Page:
Something Strange



I think that Japanese seem a little bit strange now.

I saw people buy many rolls of toilet paper and many boxes of instant noodles.
How can a roll of toilet paper be important ?
When the power goes down they can’t eat noodles at all.

Gasoline was sold out at all the gas stations.
Where does everyone want to go?
( Of course I also bought some food and a battery but I didn’t buy more than necessary. )

I felt like looking into the heart of humans.

Everyone, stay calm and think about the situation.

Everyone is watching TV on the earthquake for too many hours.
I understand that everyone feels fear and is worried about various affairs.

However it seems to be in a better situation because the aftershocks are decreasing than before and many are supporting people working in a devasted area.
The nuclear plants are about 250 kilometers away from Tokyo.

If we don’t buy more food and gasoline than necessary, we will be able to send much more to the people in the Tohoku region.

Tulips in my garden are sprouting regardless of human nature.
I hope everyone will live a life of peace when the tulips bloom.


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I live in Kawagoe-city Saitama-prefecture Japan. There are many traditional warehouses in Kawagoe. So many Japanese and the people from overseas come to sightseeing.

25 thoughts on “Something Strange”

  1. Mass-hysteria. It’s very stupid. My wife’s family also complain about the same thing (they’re in Kanagawa), and people are hoarding food there too. There’s no intelligent reason, but people panic and become irrational. :-/

  2. Thank you for continuing to write this blog. I worry about my friend who lives in your city. I don’t want to keep asking her questions, so this blog satisfies me with answers.

    My great grandmother lived through two world wars, and the Great Depression – she hoarded food well into her nineties. Even in the nursing home, they had to check under her bed, each day. I think our brains make us do this. I hope that people will consider those in the north.

    I find the Japanese very brave. I hope I (a West Coast Canadian) can show as much bravery and dignity, if it happens in my area.

    1. Thank you for stopping by. I see. I’m happy to hear that my blog help you a little.
      I’m sure that you (a West Coast Canadian) can show bravery and dignity.

    1. I think that eating clean toilet paper gave that victim just psychological relief because it is known that man can live without food more than a week. Human stomach can’t digest cellulose…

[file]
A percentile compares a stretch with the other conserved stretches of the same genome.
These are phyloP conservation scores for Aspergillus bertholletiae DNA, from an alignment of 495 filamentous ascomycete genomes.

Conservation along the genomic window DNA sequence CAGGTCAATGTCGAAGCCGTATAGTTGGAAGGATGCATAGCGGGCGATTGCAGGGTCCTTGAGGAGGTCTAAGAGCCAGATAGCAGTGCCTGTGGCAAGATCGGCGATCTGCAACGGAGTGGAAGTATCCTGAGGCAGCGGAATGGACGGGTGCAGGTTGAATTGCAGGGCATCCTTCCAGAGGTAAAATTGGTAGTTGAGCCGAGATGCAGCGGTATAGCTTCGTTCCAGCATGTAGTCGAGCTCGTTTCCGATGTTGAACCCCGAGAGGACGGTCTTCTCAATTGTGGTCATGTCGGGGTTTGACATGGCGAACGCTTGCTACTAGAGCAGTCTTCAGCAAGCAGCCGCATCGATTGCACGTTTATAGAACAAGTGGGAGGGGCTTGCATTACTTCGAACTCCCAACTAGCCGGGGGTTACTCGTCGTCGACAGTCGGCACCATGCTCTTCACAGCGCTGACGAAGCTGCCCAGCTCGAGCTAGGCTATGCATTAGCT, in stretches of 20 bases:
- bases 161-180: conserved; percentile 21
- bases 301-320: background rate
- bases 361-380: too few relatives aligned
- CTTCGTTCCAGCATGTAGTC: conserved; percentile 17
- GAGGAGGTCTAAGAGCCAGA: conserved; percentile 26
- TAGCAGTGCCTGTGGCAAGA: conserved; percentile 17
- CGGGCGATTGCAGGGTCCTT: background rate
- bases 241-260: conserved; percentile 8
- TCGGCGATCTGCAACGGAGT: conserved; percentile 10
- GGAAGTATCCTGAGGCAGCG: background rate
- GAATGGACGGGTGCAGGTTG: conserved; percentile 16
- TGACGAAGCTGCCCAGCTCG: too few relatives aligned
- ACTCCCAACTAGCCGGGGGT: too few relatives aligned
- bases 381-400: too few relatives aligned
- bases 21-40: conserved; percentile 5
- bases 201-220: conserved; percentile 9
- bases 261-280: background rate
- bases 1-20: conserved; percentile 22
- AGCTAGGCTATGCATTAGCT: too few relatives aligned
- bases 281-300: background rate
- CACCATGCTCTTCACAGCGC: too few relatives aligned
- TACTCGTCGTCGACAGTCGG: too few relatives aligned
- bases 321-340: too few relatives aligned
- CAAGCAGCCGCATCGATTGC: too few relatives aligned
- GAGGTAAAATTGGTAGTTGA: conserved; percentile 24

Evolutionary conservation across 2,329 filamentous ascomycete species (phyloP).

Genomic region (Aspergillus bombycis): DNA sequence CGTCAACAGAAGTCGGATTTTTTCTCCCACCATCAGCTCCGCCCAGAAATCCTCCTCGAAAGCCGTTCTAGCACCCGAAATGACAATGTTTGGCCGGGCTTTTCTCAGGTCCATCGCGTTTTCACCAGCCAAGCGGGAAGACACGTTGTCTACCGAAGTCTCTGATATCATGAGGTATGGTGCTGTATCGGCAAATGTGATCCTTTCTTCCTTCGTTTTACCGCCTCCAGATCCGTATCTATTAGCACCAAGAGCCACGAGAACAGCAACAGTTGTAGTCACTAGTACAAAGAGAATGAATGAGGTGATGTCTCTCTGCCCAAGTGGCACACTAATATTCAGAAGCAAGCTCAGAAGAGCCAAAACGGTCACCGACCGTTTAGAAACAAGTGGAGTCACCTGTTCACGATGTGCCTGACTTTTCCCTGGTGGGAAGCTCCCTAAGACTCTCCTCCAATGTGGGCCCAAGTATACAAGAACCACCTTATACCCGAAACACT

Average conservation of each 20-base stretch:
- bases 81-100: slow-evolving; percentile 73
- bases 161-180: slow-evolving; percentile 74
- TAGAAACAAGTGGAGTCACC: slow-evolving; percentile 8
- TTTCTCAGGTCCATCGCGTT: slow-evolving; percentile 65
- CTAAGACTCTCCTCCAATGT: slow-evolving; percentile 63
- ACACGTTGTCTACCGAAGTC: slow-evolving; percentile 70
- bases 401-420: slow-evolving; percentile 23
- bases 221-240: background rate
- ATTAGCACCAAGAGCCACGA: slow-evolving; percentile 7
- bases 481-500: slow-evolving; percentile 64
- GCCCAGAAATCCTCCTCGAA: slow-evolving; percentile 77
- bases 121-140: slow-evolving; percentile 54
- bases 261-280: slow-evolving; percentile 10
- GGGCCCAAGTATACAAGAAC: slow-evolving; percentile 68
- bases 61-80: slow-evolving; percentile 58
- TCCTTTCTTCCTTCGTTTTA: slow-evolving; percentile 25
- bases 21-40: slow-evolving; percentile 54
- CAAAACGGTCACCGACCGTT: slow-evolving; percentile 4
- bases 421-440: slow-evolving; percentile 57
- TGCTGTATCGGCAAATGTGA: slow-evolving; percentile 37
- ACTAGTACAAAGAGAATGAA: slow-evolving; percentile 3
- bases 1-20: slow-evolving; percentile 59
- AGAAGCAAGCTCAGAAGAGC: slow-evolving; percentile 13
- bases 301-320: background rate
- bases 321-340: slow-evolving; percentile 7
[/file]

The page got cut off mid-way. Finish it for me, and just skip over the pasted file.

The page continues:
1. @ristinw
         I’m totally surprised, if the news is true.

         Thanks.I will take care of toilet paper whether it is true or not.

  3. 私達も今の状況に驚き、不安です。今、一番怖いのは放射能です。小さなお子さんはできるだけ室内で過ごして下さいね。私たちは花粉症でもあるので洗濯物は室内に干し、常時マスクを着用して過ごそうと思います。 チューリップの花が咲くのを楽しみにしています。 いつもコメント嬉しく思います。ありがとう。

    1. わざわざありがとうございます。確かに。ただ、どこまでが事実なのか全然わかりませんね。うわさも多いのでふりまわされないようにしましょう。

  4. In America when something that could block the roads is about to happen (like a snowstorm or a hurricane) everyone goes to the store and buys toilet paper, bread, and milk.

    It’s a little odd because I don’t know of many recipes that use bread and milk together, and bread isn’t very good by itself. But that’s what everyone buys. I guess people all act strangely in disastrous situations.

    I’m glad the situation is getting better! And your sprouting tulip is very beautiful.

  5. I agree with the comments here that hoarding during an emergency is an instictive response. Good for you, Cocomino to see beyond imagined needs by looking towards the needs of the people who are truly in need right now. I have been impressed with the orderly way the Japanese seem to be handling this horrible crisis. All peoples of the world can learn by your example.

    1. Thanks much. The orderly way the Japanese are annoying me because many people believe the rumor about radioactivity.
      Of course I think that most Japanese are seriousness. 🙂

  6. I think the media usually makes contribution to spreading rumors. It makes public opinion and sometimes escalates a situation. We can’t completely believe the media.

  7. <emTulips in my garden are sprouting regardless of human nature.
    I hope everyone will live a life of peace when the tulips bloom.
    I hope a 250 kilometers distance is far enough …

    1. Thanks.
      I don’t really know that a 250 kilometers distance is far enough .
      I think when nuclear meltdown at Chernobyl had, the nuclear radiation spread from 300 to 500 kilometers.
      Everyone is worried about the nuclear radiation because we can’t know exact information and knowledge.

  8. If the nuclear radiation didn’t happen…
    People could have collect the rain water, for general washing and toilet use.
    But I don’t it’s safe to drink, but at least you can use it to wash something.

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